There’s a Peruvian chicken place not far from my office that always makes me go Pavlovian. The birds there bake to a dark golden brown, surrounded by a crust of peppery, brined seasonings. With savory rice and beans and a willingness to commit my fingers to the process, it’s heaven. It’s simple food, requiring a little care if I don’t want traces of lunch to appear on my sweater, and it’s sublimely satisfying.
I like eating. I mean, the physical aspects of the actual eating process are kind of gross if you think too hard about the details, but there’s a simultaneously sensual aspect to eating, too. I like taking my time even when time is short, intentionally bringing my consciousness to the present, not simply ingesting food to assuage hunger. Color, aroma, environment, flavor: even a busy, working lunch makes me stop for a moment, desire (at least) to actually taste my sandwich, ordinary though it may be on most days. Like most things intimately close to our universal humanity, it’s better to share a meal with other people, although some people certainly make for a better shared experience than others.
I like noticing how some people manage a graceful nonchalance when passing through a TSA checkpoint while others quickly frazzle. Checkpoints are a universal equalizer—a leveling grind despite wealth or station— but like all things, some people manage to elevate ordinary things to high art. Some travelers are better at it than others: boarding pass and ID in one hand, shoes off and laptop out with a few easy, economical movements. Then they’re on to efficient placement of coats and keys into the endless flow of plastic bins heading down the conveyor belt, ready to be scanned. In this rough, jostling scrum transiting through anodyne airport nowheresvilles, I can’t help but appreciate the ballet of those who manage to handle the experience with finesse.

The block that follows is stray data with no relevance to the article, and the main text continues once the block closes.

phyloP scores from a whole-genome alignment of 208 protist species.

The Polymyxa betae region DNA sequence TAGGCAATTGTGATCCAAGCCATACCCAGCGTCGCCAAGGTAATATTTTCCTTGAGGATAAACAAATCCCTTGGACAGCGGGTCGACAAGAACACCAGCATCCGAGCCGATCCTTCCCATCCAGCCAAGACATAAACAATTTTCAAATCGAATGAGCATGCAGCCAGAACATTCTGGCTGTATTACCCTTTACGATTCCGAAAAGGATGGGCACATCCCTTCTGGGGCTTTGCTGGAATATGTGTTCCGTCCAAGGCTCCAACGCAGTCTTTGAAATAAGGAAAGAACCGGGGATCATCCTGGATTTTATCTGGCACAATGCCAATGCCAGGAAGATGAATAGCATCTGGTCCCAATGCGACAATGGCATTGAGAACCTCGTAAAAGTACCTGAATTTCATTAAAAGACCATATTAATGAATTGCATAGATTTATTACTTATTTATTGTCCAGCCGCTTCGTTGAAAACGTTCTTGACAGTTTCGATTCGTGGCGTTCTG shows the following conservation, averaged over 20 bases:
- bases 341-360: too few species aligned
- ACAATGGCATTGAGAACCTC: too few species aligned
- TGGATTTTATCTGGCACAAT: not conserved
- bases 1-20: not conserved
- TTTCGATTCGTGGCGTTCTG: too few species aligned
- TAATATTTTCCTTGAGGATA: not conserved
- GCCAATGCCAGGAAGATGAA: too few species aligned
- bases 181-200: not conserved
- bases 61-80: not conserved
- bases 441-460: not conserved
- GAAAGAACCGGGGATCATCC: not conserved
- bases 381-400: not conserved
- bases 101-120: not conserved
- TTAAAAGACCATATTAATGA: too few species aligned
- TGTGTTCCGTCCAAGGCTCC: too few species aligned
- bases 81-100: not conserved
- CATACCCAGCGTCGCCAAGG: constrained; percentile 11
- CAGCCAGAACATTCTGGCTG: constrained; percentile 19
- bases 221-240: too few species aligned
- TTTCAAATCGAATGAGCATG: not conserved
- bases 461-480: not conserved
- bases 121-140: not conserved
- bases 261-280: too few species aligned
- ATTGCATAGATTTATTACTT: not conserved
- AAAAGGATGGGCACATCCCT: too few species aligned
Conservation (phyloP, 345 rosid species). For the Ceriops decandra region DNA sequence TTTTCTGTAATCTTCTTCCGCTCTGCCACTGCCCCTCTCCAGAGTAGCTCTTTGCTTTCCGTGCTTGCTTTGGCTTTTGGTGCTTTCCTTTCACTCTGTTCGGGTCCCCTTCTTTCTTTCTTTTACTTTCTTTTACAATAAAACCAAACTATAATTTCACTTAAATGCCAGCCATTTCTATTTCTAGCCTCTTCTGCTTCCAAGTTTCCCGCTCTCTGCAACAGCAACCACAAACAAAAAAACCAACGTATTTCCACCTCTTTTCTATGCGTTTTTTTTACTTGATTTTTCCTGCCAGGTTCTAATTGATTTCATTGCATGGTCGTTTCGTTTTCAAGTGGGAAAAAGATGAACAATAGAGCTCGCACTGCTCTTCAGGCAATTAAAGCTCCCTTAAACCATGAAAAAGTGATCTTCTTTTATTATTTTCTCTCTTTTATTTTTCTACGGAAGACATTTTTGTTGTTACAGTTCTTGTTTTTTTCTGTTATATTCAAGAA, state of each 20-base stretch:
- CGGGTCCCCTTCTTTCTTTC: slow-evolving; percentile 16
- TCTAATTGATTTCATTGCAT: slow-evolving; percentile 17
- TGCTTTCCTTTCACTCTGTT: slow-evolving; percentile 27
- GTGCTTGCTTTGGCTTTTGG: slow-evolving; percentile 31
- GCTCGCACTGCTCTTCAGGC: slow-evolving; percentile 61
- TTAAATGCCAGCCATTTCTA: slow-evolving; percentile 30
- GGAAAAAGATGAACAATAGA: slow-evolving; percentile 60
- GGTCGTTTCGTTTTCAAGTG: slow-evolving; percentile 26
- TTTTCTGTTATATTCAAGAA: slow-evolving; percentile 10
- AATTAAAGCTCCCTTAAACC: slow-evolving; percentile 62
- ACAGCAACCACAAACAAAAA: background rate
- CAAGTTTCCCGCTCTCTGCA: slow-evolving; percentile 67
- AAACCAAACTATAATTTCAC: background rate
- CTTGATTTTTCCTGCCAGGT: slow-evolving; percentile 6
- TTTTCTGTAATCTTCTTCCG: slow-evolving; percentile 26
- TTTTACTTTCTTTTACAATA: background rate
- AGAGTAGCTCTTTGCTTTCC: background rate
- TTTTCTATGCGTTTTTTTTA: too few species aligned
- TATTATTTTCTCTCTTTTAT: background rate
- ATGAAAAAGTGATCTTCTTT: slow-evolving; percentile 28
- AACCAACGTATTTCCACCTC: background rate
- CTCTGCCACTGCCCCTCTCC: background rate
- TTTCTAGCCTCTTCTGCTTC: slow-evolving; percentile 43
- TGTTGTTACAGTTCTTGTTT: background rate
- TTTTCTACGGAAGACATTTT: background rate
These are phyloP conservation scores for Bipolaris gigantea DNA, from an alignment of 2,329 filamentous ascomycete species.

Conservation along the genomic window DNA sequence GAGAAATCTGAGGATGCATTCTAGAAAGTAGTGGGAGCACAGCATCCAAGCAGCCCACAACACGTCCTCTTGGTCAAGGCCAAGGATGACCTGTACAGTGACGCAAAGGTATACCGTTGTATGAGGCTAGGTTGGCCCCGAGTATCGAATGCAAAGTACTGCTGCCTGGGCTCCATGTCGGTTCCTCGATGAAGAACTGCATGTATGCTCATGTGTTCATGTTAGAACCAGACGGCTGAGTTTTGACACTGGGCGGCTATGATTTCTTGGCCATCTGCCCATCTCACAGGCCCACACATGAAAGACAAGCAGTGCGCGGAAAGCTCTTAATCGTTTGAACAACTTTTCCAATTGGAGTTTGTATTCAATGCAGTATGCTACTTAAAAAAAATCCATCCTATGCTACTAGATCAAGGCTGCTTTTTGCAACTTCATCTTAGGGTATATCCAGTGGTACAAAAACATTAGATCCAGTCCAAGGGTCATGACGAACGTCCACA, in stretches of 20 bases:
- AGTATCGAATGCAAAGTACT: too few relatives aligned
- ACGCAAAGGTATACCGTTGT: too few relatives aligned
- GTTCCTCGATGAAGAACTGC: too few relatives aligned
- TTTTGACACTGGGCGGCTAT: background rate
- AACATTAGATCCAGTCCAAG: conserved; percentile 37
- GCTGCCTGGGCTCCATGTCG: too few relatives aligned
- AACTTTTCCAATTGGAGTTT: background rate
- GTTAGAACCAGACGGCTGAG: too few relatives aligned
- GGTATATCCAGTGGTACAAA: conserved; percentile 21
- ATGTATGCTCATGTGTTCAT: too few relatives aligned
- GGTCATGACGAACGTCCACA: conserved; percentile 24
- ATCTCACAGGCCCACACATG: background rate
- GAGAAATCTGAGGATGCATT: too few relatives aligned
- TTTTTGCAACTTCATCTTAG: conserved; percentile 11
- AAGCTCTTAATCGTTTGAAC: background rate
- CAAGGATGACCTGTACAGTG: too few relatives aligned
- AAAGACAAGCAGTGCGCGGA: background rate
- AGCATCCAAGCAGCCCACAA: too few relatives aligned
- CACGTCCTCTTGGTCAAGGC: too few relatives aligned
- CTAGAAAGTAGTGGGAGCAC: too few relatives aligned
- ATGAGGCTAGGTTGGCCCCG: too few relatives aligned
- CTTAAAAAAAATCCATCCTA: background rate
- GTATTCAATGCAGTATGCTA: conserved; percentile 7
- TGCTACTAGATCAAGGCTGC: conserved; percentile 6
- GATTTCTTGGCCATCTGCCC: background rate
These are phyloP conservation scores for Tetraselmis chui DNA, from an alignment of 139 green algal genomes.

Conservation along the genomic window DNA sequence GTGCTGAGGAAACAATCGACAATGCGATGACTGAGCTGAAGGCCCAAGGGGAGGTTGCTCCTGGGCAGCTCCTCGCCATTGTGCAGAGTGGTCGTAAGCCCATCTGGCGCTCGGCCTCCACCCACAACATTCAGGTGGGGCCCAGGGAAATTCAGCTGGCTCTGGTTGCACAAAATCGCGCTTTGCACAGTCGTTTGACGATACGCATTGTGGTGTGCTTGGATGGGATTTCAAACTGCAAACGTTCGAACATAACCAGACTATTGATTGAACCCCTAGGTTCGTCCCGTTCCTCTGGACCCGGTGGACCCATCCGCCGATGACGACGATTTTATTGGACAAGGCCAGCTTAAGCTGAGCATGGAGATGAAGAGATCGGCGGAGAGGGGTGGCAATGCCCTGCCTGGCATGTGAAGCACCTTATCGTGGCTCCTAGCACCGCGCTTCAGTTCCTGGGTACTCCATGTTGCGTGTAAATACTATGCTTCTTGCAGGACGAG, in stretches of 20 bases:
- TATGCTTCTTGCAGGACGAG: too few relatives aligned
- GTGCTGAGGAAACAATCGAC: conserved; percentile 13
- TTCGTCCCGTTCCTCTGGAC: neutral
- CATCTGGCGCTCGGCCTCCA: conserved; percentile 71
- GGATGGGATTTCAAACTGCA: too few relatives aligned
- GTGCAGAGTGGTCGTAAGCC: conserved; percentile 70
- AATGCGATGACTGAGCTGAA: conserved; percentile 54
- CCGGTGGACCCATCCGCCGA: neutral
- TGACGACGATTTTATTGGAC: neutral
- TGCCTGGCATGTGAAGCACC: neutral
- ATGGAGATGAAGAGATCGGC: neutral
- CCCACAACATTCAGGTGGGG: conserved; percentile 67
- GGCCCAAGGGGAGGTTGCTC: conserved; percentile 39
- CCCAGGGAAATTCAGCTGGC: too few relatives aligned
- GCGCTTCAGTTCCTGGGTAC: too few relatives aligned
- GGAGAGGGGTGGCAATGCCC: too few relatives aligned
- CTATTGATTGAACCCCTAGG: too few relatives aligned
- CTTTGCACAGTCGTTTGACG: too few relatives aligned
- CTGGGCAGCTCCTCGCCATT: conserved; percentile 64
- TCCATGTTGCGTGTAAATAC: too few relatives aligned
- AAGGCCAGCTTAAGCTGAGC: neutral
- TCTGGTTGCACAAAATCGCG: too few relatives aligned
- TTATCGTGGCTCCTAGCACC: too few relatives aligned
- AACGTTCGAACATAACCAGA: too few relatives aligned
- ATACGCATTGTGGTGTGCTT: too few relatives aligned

Physical workouts exist in their own separate, sensual category. Everyone feels the accrual of years. No one eternally retains the spring and strength and stamina of youth. As a result, disciplined exercise does not always present itself as a first-order desire given limits on time, energy, and other motivations. But finishing a workout usually arrives with a wave of existential swagger, a bright light striding into a dark hallway. When I call it quits after a good workout, it’s as if I’m wearing a gleaming amulet, banishing any encroaching shadows that dare to darken my day. The sweat running down my neck lubricates me like a fine machine. I feel the engine thrumming in my chest. I feel my moving springs and pulsing lines of mental code and solid hardware all synced up. I feel my feet connected beneath my body, my head astride an integrated whole.
I like nude bodies. (Don’t look so shocked. You’ve noticed them, too.) I can’t pretend otherwise and the reasons aren’t purely prurient. Inevitably, even lamentably, I sometimes churn with foolish, vain comparisons one’s apt to make as he or she ages, but sensually speaking, there’s something clean and pure and wonderful about unadorned humanity in all of its spectacular forms. Invariably some of those forms are more appealing than others [sic], but I find that the general category inherently provokes deeply artistic sentiments, or at least sensual inspirations. Culture imposes complicated context on men and women, of course, and the complex cultural chasms on this subject are deep and wide and worthy of respect. Nonetheless the pleasures of curves and recesses, of proportions and implications and ordinariness and extraordinariness compel exquisite delectation. I like bodies, nude and otherwise.